Dramatic videotape released Monday, showing an anti-whaling boat being sandwiched tightly between two much larger ships, underscores the tense relationship that exists between Japanese whalers and the Sea Shepherd Conservation Society.
Sea Shepherd released the video Monday. It shows the Bob Barker being pressed between the Nisshin Maru and a Korean refueling tanker. It also shows what's said to be a flash-bang grenade explosion near the stern of the refueling ship, the Sun Laurel (image posted above, video posted below).
The Bob Barker was being used in an attempt to thwart the Nishin Maru's refueling effort in the remote Southern Ocean.
"The Bob Barker has sustained major damage from being sandwiched between the Nisshin Maru and the fuel tanker Sun Laurel," Sea Shepherd stated on its Facebook page. "The engine room is now visible through a crack in the floor of the galley. The Sam Simon has massive scratches and dings along their hull, and a smashed satellite dome."
The crew was said to be OK. But the incident, one of the most harrowing in the years-long history of confrontations between the two groups, reveals the serious nature of this game of chess that plays out each season in Antarctic waters.
Sea Shepherd also stated that another of its vessels, the Sam Simon, was
dinged during another collision with the Nisshin Maru, and that there
was a third collision that involved the Nisshin Maru.
Sea Shepherd opposes Japan's whaling effort with various harassment techniques (its boats were trailing propeller-fouling ropes at the time this incident occurred), and both sides claim that what each other is doing is illegal.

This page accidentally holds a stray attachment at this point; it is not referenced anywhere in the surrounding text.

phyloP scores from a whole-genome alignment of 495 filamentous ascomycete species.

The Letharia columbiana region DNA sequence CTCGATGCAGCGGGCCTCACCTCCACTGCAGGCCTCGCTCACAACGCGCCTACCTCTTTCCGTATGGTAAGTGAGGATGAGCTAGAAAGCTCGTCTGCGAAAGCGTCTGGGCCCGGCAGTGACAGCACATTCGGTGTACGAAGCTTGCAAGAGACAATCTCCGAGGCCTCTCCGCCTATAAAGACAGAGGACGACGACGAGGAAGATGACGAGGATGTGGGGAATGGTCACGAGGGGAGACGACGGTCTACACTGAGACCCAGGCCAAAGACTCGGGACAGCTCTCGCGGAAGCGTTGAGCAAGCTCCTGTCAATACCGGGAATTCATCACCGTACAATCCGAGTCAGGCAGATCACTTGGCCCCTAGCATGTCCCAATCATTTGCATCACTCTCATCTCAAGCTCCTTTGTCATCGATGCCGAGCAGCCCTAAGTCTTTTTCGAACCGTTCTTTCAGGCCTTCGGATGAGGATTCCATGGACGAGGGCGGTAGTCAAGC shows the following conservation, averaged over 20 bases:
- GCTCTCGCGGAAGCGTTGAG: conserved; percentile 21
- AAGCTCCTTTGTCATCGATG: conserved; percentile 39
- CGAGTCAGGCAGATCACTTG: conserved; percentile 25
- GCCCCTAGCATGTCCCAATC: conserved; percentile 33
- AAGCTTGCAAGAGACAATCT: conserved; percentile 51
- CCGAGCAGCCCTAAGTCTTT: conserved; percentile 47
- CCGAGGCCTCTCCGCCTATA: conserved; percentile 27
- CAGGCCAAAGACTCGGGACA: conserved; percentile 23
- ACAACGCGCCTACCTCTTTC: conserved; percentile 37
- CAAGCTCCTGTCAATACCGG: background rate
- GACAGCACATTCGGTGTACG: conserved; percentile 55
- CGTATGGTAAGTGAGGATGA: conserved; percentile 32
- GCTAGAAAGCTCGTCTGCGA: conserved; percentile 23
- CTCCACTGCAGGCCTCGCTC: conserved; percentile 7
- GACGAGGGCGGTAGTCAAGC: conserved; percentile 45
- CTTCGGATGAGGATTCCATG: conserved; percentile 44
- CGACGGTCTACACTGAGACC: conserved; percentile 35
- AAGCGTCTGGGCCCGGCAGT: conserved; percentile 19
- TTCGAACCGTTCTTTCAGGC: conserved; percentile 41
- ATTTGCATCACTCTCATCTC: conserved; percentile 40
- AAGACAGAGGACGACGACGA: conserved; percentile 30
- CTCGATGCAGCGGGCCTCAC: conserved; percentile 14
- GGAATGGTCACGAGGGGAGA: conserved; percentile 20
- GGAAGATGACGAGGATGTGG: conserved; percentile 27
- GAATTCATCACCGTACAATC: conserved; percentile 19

Sea Shepherd has a huge fan base, but many also vehemently oppose the group and the way it operates. This latest incident, or set of incidents, has inspired typical reactions. Sea Shepherd is either commended or carrying its mission dangerously too far.This is the second set of collision incidents that occurred during the whalers' attempts to refuel. After last week's incidents, the government of Japan and the Institute of Cetacean Research, which manages the annual minke whale hunts, announced that they had temporarily suspended whaling operations.
The ICR blamed Sea Shepherd for last week's collisions.
Japan annually targets nearly 1,000 whales, claiming the missions are scientific and using a lethal research loophole in the wording of an international moratorium on commercial whaling to skirt the ban.
Few legitimate scientists, if any, believe that killing 900-plus minke whales is necessary or beneficial to the whales from a scientific standpoint. The whale meat, not surprisingly, is sold commercially in Japan.